Bill de hÃ“ra has a nice piece on Struts 1 that touches on something about MVC that I’ve never quite liked in the web application context:
In pattern language terms, the MVC pattern has been reapplied to the Web domain without consideration for the forces induced by the Web. MVC frameworks tend to be inwardly focused contraptions of server sided redirects. Alternatives: On the web, a suitable pattern is View, Model, Template. A request to a URL is dispatched to a View. This View calls into the Model, performs manipulations and prepares data for output. The data is passed to a Template that is rendered an emitted as a response. ideally in web frameworks, the controller is hidden from view.
I like the View, Model, Template pattern suggestion, the separation of View (which data can be displayed) and Template (how it gets displayed) is an important one that I think too often gets lost in web application development.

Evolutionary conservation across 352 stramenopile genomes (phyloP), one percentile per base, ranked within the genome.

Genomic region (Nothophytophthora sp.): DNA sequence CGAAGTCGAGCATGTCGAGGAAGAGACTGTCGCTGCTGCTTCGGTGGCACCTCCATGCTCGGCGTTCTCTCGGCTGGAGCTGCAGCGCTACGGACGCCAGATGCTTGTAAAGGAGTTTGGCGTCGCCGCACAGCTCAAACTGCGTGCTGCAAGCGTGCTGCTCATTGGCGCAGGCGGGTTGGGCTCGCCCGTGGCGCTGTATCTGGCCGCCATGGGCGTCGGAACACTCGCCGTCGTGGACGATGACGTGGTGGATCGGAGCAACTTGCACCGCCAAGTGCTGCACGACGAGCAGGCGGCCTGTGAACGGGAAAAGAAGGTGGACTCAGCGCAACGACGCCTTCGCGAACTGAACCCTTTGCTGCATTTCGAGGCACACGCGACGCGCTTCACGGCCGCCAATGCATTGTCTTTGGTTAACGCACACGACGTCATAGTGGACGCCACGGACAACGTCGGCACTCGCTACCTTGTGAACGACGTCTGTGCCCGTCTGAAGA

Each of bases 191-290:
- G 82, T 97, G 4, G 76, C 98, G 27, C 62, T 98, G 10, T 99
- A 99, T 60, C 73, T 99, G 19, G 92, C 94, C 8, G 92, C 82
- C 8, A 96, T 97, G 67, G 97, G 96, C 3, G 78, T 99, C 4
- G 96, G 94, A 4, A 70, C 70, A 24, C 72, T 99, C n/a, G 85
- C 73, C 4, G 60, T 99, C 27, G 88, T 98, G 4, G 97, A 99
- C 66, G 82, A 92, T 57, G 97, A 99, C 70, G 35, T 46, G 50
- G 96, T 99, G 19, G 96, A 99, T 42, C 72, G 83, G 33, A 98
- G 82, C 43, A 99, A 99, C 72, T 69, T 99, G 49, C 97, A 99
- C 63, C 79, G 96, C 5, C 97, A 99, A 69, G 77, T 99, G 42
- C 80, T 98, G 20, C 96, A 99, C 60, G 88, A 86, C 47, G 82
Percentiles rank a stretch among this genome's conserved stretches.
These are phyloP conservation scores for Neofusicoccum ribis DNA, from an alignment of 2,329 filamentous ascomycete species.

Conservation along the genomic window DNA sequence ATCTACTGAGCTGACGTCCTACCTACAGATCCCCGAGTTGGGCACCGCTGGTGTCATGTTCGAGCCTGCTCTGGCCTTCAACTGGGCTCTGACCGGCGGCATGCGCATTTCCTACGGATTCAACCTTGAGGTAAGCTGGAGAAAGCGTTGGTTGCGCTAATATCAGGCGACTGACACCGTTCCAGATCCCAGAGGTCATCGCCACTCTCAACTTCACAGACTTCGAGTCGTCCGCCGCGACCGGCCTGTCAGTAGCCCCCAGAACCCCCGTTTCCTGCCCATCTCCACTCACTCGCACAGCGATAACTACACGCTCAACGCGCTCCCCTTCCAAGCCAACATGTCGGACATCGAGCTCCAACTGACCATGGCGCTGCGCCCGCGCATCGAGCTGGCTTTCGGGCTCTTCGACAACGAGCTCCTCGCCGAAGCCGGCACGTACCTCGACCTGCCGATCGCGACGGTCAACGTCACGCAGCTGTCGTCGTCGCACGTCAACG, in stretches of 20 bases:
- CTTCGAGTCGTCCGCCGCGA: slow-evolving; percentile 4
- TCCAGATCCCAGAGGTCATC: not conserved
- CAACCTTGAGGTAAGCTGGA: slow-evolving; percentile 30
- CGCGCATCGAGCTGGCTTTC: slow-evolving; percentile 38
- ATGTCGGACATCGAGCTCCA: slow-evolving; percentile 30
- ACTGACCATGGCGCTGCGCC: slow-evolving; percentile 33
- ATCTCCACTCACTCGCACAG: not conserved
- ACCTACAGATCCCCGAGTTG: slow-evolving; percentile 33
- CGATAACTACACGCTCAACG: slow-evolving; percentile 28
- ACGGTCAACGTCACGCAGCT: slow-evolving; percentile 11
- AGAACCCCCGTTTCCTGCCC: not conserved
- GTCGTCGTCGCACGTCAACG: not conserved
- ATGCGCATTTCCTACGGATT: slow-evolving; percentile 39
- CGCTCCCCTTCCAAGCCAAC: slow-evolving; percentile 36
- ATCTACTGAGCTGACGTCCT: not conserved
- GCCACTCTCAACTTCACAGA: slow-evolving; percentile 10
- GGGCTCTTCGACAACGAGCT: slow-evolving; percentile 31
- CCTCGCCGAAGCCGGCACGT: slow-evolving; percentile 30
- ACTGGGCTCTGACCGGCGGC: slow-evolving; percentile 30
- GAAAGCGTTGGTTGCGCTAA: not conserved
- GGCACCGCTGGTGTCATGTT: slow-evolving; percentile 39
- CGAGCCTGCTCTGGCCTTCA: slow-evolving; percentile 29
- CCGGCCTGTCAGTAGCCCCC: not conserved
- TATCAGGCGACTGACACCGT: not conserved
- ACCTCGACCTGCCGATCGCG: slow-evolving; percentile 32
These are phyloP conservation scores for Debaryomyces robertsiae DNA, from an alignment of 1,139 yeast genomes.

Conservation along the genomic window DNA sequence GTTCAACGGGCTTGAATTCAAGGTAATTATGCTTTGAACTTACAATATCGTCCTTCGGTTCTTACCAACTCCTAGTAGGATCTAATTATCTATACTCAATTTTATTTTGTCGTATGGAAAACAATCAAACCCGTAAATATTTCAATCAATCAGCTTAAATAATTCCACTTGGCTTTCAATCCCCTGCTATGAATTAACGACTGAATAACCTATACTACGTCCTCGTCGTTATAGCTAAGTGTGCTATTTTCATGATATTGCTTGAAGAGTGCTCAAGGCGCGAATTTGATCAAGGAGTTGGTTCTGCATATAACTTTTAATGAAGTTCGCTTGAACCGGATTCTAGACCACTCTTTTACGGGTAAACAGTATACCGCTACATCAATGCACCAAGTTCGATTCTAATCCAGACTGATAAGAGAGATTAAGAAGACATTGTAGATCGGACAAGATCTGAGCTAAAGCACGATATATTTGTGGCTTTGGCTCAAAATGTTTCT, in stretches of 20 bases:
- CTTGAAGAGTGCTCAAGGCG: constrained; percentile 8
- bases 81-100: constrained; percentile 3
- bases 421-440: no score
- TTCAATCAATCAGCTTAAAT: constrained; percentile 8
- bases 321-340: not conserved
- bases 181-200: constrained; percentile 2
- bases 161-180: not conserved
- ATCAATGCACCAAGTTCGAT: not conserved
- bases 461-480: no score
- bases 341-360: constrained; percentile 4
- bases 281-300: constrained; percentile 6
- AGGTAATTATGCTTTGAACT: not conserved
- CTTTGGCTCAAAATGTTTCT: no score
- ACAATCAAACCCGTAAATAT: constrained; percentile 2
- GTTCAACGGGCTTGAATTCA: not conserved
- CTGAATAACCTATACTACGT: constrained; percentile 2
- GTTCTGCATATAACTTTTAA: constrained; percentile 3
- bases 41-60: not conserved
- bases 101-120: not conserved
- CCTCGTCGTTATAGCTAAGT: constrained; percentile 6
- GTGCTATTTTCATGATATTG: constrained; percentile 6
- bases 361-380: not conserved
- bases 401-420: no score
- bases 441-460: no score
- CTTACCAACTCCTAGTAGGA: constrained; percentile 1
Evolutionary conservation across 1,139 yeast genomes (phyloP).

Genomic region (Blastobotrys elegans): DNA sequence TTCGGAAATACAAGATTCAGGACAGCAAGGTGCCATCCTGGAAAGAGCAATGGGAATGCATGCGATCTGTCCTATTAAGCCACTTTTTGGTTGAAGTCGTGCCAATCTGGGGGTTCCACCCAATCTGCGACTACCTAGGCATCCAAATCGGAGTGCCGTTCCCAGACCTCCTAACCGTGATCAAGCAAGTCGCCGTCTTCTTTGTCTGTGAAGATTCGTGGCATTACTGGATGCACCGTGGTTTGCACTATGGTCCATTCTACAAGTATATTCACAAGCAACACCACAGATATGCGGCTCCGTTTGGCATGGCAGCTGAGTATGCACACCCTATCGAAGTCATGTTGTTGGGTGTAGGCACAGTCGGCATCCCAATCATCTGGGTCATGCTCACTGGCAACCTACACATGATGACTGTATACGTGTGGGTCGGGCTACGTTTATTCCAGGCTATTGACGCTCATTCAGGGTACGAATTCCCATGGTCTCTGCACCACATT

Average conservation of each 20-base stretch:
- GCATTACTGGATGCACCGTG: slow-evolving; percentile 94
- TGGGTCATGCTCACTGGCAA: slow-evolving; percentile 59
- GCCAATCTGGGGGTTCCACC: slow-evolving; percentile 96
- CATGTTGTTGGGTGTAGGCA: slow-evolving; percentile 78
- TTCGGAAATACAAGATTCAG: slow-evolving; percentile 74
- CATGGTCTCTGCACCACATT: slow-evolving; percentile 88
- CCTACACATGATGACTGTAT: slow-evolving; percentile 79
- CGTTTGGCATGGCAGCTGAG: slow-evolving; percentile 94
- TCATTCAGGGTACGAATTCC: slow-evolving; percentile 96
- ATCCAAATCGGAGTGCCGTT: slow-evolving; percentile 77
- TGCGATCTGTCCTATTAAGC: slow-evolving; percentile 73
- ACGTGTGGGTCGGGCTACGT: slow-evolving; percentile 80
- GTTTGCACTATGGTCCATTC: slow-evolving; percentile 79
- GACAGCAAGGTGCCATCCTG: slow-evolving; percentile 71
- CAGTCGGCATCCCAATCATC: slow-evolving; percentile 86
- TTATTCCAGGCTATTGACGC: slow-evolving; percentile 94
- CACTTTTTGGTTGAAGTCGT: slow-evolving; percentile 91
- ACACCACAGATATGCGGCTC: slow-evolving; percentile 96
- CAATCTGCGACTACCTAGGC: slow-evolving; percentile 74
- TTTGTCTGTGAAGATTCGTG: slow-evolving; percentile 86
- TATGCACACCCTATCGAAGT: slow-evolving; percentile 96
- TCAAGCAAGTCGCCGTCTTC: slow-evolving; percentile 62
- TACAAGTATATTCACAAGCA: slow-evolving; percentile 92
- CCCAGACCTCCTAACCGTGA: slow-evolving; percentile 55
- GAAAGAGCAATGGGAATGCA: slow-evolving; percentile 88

If only the framework could be the entire controller all on its own though! Even the Ruby On Rails (the poster boy web application framework of the moment) cannot do everything unaided. Writing controllers is not too bad if you are exposing RESTful resources – much custom controller logic is then reusable though things like authentication still intrude. RPC oriented web appications are the ones that can really end up suffering from horrendously complex controller definitions.
The other main difference between Java/Struts1 and something like RoR is the considerable benefit gained by being able to define the controller completely within in the host language rather then having to resort to a code+XML definition. I don’t think this should be underestimated. Personally I have always found the biggest impediment to grokking, testing and maintaining Java/Struts1 application code was the mixed Java/XML implementation, and the IDE support it almost demands when used in anger.